image of the Naipenda Safari Logo

The map of Tanzania National Parks
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The Ngorongoro Crater
Ngorongoro Crater
A lioness takes in the sunset in the Serengeti
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Elephants in the serengeti
  Home/About Tanzania



GMT +3.


230 volts AC, 50Hz. Rectangular or round three-pin plugs are used.


Swahili and English are the official languages. Several indigenous languages are also spoken. A giraffe sits in front of thousand of flamingos in Lake Manyare


Travellers are advised to take medical advice at least three weeks before leaving for Tanzania. Most visitors will need vaccinations for hepatitis A, typhoid, yellow fever and polio. Those arriving from an infected country are required to hold a yellow fever vaccination certificate. There is a risk of malaria all year and outbreaks of Rift Valley Fever occur; travellers should take precautions to avoid mosquito bites. Food prepared by unlicensed vendors should also be avoided, as meat and milk products from infected animals may not have been cooked thoroughly. Sleeping sickness is a risk in the game parks, including the Serengeti, and visitors should avoid bites by tsetse flies. There is a high prevalence of HIV/Aids. Cholera outbreaks are common throughout the country and visitors are advised to drink bottled or sterilised water only. Medical services are available in Dar-es-Salaam and other main towns, but facilities and supplies are limited; visitors with particular requirements should take their own medicines. Comprehensive medical insurance is advised.


Waiters in the better restaurants should be tipped around 10%. Guides, porters and cooks in the wildlife parks and on safari trips expect tips. The amount is discretionary according to standard of service and the number in your party.

Visa Requirements:

Tourist Visas are required for most visitors. They can be obtained at the Tanzania High Commission in your State or Province, or upon arrival in Tanzania at the Airport. There is a fee imposed for the Visa. All visitors will also require up to date passports.

New Tanzania Entry Requirements:

New Tanzania Entry RequirementsImportant update: Please be advised, Yellow fever vaccination certificates are vital to enter Tanzania and any passenger arriving without a valid one is vaccinated at the airport at a fee of USD $50. This has technically been a requirement for many years, we have been advised that it will now be enforced. Please make sure to have a yellow vaccination card inside your passports at all times.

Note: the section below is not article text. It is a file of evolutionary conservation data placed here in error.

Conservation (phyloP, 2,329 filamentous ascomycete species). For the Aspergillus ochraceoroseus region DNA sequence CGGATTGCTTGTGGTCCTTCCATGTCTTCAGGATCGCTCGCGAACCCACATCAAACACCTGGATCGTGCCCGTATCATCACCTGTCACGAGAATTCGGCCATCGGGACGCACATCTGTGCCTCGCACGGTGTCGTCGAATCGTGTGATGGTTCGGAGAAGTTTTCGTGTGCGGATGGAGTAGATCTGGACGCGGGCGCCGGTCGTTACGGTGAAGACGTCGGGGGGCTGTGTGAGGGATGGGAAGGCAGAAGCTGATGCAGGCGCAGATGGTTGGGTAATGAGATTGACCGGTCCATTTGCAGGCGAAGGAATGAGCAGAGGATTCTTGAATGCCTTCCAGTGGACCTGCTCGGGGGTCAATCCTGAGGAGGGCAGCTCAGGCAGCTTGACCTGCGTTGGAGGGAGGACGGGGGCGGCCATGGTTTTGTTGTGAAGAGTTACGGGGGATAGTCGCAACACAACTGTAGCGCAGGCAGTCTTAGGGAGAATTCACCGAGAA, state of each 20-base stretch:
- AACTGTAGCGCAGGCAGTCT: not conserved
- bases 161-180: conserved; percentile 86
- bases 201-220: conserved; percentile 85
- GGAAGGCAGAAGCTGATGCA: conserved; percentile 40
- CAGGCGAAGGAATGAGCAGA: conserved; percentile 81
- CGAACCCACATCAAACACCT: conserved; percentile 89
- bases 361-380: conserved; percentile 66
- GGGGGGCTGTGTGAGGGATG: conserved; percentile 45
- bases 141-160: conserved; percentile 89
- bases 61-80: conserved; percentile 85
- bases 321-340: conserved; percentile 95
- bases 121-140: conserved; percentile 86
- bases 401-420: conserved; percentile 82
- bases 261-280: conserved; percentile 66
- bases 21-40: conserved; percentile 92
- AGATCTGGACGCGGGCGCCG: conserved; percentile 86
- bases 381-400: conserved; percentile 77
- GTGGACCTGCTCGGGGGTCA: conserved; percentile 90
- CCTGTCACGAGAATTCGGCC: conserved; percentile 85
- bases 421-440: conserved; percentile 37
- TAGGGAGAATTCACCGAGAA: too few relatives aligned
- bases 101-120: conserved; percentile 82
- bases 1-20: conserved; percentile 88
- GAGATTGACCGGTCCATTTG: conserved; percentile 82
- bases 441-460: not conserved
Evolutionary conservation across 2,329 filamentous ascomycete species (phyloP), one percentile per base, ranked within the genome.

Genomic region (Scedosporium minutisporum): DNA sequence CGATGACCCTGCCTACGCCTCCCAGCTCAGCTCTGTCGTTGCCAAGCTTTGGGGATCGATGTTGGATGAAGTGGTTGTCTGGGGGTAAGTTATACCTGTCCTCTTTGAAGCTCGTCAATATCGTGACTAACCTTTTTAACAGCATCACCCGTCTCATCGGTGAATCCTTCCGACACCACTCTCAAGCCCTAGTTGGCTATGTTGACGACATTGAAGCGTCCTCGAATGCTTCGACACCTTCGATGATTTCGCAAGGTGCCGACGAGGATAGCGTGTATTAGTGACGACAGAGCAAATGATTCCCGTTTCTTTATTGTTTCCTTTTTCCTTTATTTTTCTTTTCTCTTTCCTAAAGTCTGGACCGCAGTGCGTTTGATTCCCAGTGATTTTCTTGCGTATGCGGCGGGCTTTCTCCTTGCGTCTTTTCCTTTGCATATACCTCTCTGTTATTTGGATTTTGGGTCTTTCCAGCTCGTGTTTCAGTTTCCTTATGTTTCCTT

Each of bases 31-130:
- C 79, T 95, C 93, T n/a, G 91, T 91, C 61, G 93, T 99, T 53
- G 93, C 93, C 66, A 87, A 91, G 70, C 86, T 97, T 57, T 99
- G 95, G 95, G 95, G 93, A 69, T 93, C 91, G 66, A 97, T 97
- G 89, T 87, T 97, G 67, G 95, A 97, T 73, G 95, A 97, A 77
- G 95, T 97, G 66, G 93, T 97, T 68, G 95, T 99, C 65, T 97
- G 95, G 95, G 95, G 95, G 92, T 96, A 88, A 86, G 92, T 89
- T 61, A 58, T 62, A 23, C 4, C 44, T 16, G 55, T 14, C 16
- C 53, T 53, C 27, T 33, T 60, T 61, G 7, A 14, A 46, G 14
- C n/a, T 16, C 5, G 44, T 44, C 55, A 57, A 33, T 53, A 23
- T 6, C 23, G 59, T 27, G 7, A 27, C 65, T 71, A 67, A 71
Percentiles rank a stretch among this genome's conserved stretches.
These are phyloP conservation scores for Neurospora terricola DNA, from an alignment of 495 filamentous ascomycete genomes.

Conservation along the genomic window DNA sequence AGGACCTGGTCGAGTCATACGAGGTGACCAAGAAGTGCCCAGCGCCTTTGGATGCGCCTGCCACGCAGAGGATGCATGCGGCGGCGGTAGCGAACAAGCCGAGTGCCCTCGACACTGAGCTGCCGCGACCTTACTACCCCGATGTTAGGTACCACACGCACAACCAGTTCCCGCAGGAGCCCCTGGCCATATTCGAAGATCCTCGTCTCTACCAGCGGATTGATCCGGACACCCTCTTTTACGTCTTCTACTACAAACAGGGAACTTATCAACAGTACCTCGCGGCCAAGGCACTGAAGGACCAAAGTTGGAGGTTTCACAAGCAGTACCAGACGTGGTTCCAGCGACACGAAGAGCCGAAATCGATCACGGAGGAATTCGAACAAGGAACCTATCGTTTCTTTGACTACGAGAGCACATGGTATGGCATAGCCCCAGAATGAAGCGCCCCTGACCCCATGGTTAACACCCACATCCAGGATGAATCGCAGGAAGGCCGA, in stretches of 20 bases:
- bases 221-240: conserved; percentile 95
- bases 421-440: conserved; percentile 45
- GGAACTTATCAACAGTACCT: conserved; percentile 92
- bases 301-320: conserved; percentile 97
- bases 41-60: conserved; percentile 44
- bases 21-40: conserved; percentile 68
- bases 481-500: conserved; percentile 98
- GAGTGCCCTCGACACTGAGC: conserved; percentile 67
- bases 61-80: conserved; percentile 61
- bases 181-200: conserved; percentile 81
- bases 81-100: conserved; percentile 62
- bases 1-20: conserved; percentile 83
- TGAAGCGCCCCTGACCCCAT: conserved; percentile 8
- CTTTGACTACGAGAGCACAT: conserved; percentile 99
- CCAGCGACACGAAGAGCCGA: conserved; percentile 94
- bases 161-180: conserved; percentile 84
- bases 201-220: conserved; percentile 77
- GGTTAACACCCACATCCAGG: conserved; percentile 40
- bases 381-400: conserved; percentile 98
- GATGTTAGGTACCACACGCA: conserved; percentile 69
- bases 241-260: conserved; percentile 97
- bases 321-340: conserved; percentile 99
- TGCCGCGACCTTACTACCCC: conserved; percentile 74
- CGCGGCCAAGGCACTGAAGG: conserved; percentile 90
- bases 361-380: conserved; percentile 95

If you have medical reason or religious reason why you cannot take this inoculation - you must bring proof from your doctor. It will be up to border control to give final decision.


Visitors to Zanzibar should be aware that it is a predominantly Muslim area and a modest dress code, especially for women, should be respected when away from the beach and in public places. Topless sunbathing is a criminal offence. Smoking in public places is illegal.


Although Tanzanians come across as relaxed and friendly, it is important to observe certain formalities, especially with greetings. It is advisable to learn a few Swahili catch phrases when greeting, followed by a handshake. Women and men rarely shake hands in Swahili culture, however if the woman extends her hand, the man is obliged. Tanzanians are to be addressed as Mr., Mrs., and Ms, followed by the family name. Business dress is seldom very formal, however lightweight suits are recommended for formal occasions. Business hours are similar to Western countries, but a longer lunch break is taken during the hotter months, and business continues later in the evening from Monday to Friday.


The international country dialling code for Tanzania, as well as Zanzibar, is +255. The outgoing code is 000, followed by the relevant country code (e.g. 00027 for South Africa). City/area codes are in use, e.g. (0)24 for Zanzibar and (0)22 for Dar-es-Salaam. International calls made from rural areas may have to go through the operator. Mobile phones work in the main urban areas and Zanzibar; the network operators use GSM 900 and 1800 networks. Travellers should contact their service provider to ensure they have international roaming. Avoid making telephone calls from hotels; they can charge as much as $10 per minute. Internet cafes are available in the main towns and resorts.

Duty Free:

Travellers to Tanzania do not have to pay duty on 250g tobacco or 200 cigarettes or 50 cigars; alcoholic beverages up to 1 bottle; and 473ml perfume. Restrictions apply to firearms, plants, plant products and fruits.
A baby elephant cuddles his mother